The nimph and the naiad: Messina, the legend of Scylla and Charybdis
- Published: 30 gennaio 2015
- Category: Typicalness and Curiosities
Between Sicily and the Ulisse’s legends there is a special link, like in the case of Faraglioni dei Ciclopi and the Polyphemus cave in Milazzo. It’s a special connection that gives mystery to the town of Messina. Here, the legend of Scylla and Charybdis is alive.
The town has always been related to cult of Poseidon. The tradition says that in the past were three temples dedicated to the divinity: one in Capo Peloro, another one in Annunziata dei Catalani, the last one on the top of Peloritani mountains.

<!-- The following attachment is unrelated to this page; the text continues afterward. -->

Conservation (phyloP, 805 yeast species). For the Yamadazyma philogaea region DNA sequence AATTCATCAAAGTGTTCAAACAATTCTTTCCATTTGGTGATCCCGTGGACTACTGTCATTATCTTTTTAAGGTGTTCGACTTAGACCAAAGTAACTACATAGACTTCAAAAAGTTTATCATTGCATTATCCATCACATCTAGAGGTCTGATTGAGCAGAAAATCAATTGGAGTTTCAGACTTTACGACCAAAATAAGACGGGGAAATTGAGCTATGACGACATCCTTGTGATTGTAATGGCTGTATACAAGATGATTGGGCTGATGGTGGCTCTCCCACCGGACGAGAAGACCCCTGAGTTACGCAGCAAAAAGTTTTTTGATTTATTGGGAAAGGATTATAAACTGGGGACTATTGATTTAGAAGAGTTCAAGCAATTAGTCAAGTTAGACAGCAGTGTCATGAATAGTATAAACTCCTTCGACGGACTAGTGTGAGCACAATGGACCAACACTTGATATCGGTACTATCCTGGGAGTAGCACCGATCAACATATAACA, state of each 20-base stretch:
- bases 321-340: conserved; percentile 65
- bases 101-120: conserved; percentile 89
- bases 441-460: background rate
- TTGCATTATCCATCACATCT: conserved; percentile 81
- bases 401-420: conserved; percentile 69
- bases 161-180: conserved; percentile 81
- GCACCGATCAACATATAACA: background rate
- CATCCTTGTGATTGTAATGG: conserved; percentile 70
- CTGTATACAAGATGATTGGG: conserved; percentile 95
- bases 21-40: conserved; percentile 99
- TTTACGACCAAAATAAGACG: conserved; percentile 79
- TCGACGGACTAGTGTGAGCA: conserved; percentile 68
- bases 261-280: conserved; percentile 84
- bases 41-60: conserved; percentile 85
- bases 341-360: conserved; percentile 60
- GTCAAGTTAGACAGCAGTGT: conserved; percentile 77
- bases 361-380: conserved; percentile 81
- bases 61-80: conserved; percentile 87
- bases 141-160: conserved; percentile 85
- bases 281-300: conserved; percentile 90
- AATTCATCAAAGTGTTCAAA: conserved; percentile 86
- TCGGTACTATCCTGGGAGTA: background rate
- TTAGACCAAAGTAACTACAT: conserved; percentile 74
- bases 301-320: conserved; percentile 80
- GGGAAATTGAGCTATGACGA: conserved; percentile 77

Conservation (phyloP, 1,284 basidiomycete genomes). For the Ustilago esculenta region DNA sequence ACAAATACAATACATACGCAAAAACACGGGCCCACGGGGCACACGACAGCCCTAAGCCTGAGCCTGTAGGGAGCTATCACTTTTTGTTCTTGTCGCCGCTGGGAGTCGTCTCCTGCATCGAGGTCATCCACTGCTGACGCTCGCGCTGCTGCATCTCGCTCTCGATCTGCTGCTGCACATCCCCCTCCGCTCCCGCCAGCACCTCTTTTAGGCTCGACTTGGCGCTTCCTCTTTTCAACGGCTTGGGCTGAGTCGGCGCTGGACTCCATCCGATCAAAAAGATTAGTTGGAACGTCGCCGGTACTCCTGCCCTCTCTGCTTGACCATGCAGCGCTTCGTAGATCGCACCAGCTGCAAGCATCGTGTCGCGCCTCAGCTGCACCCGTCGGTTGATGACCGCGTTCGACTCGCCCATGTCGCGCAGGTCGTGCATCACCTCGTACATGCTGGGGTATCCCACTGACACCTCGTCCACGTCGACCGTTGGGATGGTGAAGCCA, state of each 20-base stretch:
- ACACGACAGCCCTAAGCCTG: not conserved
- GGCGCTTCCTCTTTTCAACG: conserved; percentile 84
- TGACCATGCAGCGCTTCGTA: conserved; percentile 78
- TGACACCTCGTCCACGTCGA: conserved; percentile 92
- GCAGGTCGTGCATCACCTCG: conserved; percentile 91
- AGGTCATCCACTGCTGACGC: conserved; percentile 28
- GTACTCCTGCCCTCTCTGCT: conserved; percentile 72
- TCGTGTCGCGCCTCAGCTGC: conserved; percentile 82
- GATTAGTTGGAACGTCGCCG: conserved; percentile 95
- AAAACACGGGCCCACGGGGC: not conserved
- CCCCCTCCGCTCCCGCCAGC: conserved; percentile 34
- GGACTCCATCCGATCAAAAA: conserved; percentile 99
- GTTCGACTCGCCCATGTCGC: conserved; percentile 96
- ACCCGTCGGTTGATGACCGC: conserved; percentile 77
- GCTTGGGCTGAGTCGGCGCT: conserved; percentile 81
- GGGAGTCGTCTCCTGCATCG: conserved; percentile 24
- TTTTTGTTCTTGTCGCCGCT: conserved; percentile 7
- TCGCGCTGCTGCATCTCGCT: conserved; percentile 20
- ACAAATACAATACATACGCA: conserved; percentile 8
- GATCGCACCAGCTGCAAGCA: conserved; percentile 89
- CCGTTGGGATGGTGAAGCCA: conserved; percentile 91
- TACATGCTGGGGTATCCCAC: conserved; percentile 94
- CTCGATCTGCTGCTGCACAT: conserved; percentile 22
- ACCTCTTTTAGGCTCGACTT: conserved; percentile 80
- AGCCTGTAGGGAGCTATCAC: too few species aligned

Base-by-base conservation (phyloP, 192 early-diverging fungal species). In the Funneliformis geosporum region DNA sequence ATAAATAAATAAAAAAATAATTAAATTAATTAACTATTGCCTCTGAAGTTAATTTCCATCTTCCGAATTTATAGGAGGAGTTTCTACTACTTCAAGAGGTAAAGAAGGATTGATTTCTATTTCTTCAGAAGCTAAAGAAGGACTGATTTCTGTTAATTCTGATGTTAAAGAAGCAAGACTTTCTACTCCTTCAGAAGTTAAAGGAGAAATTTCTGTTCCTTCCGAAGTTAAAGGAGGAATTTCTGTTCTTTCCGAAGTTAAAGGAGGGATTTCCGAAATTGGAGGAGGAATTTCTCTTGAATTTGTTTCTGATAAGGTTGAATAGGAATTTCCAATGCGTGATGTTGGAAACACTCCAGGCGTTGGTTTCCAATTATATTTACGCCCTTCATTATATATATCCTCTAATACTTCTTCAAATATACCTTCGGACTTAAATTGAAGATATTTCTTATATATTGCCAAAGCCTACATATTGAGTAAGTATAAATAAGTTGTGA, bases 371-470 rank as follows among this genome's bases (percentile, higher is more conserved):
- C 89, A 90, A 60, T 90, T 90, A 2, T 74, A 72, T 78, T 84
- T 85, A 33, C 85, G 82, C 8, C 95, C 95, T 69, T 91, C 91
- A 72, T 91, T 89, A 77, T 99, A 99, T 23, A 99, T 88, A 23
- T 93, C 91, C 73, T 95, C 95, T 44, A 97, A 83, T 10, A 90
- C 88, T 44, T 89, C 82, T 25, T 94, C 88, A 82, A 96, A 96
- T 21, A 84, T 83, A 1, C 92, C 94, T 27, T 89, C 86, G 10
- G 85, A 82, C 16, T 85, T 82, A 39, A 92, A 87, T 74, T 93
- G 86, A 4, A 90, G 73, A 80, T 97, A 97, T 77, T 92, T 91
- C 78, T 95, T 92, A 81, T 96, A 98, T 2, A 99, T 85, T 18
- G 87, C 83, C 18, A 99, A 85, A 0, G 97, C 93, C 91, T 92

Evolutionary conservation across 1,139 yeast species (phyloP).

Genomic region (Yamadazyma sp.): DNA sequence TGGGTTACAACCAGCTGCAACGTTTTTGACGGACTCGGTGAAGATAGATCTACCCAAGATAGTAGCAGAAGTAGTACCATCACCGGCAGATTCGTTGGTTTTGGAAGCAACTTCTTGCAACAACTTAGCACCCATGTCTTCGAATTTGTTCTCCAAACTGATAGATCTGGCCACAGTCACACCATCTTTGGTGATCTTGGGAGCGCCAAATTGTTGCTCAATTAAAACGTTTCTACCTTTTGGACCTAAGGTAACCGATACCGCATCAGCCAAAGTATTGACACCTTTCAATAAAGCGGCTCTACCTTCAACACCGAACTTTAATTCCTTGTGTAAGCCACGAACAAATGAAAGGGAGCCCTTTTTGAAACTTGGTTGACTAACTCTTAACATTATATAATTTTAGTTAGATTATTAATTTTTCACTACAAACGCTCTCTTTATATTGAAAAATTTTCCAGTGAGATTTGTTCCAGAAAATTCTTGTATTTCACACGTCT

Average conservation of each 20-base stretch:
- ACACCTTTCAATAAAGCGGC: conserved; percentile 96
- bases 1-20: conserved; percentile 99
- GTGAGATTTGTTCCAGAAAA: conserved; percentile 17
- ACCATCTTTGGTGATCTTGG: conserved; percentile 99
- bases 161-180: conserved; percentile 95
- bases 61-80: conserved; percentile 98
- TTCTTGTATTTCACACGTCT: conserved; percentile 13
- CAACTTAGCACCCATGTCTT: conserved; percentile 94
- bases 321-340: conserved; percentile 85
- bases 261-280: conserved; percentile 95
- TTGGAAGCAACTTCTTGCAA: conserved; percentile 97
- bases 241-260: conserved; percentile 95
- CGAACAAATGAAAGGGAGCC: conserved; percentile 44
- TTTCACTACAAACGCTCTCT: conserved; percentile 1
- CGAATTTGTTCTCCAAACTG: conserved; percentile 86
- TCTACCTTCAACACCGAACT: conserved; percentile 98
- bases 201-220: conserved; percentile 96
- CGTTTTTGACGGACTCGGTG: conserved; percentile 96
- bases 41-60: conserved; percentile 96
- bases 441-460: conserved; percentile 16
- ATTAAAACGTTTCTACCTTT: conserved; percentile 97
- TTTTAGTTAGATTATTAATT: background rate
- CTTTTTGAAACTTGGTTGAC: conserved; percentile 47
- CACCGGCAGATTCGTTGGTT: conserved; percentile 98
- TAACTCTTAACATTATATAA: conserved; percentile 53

Poseidon was the father of Charybdis. At first she was a naiad who ate the holy oxen of Zeus. The last one, hit her with a lightning and transformed in a monster of the sea.
Scylla was a beautiful nymph. She fell in love with Glauco, Poseidon’s son, sea god half man and half fish. The witch Circe, jealous of Glauco, poured a poisonous potion into the sea where was Scylla. The nymph transformed in a monster without legs but with six heads on long, snaky necks. each head having a triple row of sharklike teeth, while her loins were girt with the heads of baying dogs. So, Scylla went to live in a cave near Charybdis.
Messina remembers this legend with a fountain: it represents Poseidon between Scylla and Charybdis chained.
Image source: it.wikipedia.org